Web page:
by Rebecca Warke
Playing games is of course paramount to gaining skill and improving tactical awareness, among many other benefits. Although as we see in many other sports, to improve our game we need to conduct other supplementary activities for many different reasons, such as:
- Not playing every day, I mean I wish we could, but due to the current level of development with roundnet in this country, finding players to play every day or even consistently can be a task in itself. So out of necessity we need to train and gain touches elsewhere.
- Moreover, playing games can only get you so far. You need to look after your body, condition it and prepare it for the strain of game play and competition. Without conditioning we are more likely to reach a level of play and plateau any further improvement, or worse, injure ourselves and be out of competition. The game requires repetitive movements (like other sports do) that can create excess strain on tendons and muscles. Without good muscular function or balance within the muscles, we are significantly more likely to incur an injury, and less likely to reach our full potential.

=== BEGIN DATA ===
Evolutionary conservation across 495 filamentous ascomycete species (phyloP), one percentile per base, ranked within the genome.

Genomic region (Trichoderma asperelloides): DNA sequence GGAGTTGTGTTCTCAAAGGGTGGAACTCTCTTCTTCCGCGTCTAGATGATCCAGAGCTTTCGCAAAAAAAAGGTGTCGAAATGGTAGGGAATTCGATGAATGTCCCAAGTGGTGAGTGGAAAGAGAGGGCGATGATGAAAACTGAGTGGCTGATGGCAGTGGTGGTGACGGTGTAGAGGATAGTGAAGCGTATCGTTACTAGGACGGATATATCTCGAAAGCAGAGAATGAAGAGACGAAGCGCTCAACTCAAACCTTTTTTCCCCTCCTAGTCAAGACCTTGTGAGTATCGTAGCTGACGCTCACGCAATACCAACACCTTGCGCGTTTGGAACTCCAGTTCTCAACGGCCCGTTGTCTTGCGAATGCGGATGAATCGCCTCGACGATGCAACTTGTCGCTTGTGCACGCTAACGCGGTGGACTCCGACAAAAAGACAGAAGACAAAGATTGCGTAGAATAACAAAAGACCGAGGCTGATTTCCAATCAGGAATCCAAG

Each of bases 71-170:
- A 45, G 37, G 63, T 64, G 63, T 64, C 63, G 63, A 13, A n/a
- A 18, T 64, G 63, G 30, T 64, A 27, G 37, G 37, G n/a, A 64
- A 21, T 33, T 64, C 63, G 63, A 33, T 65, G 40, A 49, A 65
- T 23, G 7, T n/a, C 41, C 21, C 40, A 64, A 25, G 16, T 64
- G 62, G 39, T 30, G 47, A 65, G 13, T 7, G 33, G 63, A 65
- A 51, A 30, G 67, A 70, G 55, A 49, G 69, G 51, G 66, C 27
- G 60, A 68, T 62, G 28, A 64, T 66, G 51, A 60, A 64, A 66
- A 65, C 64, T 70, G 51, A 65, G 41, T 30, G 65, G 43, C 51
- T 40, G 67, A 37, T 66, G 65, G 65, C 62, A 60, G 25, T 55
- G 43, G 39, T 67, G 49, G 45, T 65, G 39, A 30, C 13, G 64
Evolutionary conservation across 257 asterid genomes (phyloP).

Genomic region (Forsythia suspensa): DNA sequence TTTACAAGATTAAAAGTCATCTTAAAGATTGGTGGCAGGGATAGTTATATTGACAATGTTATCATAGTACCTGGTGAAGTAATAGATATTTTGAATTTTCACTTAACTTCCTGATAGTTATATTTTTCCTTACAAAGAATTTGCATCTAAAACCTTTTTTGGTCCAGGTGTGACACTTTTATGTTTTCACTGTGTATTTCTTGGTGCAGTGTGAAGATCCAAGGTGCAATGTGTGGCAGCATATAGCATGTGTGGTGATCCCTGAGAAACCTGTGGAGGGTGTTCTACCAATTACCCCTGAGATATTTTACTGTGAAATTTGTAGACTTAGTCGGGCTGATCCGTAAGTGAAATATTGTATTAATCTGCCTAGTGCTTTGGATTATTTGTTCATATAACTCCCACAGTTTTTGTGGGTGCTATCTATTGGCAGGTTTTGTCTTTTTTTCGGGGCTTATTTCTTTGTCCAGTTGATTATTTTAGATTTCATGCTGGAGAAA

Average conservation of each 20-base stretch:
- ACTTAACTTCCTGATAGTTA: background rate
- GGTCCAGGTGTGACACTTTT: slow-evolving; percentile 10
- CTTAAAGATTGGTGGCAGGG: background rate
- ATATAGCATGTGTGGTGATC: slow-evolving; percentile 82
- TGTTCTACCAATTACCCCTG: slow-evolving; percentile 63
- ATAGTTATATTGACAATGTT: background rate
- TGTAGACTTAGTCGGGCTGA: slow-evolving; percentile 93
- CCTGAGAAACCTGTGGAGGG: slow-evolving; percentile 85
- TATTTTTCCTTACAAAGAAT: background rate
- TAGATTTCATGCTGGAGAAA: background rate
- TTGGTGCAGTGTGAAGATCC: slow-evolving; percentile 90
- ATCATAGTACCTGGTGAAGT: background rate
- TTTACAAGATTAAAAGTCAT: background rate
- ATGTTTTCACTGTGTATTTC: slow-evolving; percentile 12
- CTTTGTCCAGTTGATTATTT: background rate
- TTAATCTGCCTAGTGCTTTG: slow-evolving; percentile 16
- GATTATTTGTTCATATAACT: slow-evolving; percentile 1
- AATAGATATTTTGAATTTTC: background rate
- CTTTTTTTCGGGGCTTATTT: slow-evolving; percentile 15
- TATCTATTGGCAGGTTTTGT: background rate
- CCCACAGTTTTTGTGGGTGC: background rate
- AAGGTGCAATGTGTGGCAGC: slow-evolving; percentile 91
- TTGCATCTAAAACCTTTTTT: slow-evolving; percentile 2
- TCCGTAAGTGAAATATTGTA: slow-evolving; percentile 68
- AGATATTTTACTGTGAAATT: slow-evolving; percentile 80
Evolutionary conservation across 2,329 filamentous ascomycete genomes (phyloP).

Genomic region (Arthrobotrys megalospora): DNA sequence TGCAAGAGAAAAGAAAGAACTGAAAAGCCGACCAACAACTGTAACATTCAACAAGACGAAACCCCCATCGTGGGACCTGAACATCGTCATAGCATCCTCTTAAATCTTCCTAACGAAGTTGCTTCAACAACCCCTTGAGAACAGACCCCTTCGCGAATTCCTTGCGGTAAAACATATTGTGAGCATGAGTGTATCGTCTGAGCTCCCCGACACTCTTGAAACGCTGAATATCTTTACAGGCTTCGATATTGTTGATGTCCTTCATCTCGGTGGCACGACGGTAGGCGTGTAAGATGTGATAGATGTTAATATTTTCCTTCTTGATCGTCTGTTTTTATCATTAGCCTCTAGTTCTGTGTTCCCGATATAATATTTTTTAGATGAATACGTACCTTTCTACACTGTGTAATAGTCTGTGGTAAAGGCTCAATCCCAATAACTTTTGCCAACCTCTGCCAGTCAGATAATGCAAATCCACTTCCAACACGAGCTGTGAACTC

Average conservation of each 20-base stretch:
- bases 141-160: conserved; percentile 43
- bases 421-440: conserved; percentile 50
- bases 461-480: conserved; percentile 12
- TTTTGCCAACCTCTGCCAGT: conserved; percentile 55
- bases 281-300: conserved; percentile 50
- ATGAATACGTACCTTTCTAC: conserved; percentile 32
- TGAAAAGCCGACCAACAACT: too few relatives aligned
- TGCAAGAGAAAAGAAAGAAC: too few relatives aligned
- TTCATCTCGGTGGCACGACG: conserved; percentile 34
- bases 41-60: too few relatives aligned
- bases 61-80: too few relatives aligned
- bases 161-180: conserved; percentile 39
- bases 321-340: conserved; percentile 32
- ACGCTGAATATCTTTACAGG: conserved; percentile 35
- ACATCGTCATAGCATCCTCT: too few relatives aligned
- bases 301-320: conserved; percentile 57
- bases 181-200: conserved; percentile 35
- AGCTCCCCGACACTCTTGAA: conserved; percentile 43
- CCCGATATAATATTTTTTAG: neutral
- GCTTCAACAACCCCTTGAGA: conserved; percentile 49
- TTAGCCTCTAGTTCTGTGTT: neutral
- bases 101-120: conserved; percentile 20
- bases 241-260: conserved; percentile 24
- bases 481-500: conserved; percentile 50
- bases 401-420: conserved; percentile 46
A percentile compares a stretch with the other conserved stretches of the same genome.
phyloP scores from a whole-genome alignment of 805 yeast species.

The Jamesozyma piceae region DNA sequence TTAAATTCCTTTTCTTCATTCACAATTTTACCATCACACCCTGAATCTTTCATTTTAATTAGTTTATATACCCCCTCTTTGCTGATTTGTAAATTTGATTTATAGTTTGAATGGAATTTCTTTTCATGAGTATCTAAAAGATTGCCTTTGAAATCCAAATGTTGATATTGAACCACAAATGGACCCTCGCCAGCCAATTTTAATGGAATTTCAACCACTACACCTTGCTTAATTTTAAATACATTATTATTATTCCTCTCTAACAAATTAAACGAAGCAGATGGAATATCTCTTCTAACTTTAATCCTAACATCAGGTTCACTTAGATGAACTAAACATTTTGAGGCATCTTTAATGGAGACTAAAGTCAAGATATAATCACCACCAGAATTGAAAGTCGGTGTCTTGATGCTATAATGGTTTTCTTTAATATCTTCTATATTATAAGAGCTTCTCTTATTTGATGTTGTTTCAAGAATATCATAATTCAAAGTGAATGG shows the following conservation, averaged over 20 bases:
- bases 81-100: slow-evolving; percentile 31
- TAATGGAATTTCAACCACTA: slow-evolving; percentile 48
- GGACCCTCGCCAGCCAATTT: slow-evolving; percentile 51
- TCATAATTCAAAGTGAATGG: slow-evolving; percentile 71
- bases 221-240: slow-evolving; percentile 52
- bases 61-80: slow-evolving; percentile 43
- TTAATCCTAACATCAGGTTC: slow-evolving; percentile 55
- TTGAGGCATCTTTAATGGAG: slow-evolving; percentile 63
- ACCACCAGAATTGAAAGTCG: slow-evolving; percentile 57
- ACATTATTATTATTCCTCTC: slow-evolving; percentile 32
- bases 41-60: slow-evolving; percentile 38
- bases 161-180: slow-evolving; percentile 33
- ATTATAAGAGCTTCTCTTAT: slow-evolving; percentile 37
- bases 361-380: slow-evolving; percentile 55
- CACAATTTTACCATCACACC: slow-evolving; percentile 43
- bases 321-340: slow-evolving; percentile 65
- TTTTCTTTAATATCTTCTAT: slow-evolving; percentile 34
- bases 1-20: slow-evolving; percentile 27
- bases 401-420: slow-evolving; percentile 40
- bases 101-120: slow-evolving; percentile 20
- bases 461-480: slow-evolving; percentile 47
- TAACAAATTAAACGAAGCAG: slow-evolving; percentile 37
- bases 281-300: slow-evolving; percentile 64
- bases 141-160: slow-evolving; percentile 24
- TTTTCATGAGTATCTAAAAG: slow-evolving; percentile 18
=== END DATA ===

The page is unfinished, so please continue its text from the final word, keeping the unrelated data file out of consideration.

- Improving aerobic, but more so the anaerobic energy systems within the body will help us become faster and play for longer, which HIIT has been found to do (Il go into much more detail later and tell you why it’s so relevant to roundnet).
- Further engagement. I imagine if you’re reading this, you’re already a roundnet enthusiast, so engagement is probably not a huge issue for you. It’s more likely to be the engagement in the fitness side that’s inclined to be the issue, which has probably been compounded by lockdown rules (this is being written in the mists of pandemic lockdown by the way, which was one of the reasons for the article, but I digress). Exercising or training in a variety of ways negates boredom or even burnout, so finding different ways to keep that training going and keep your body guessing is key.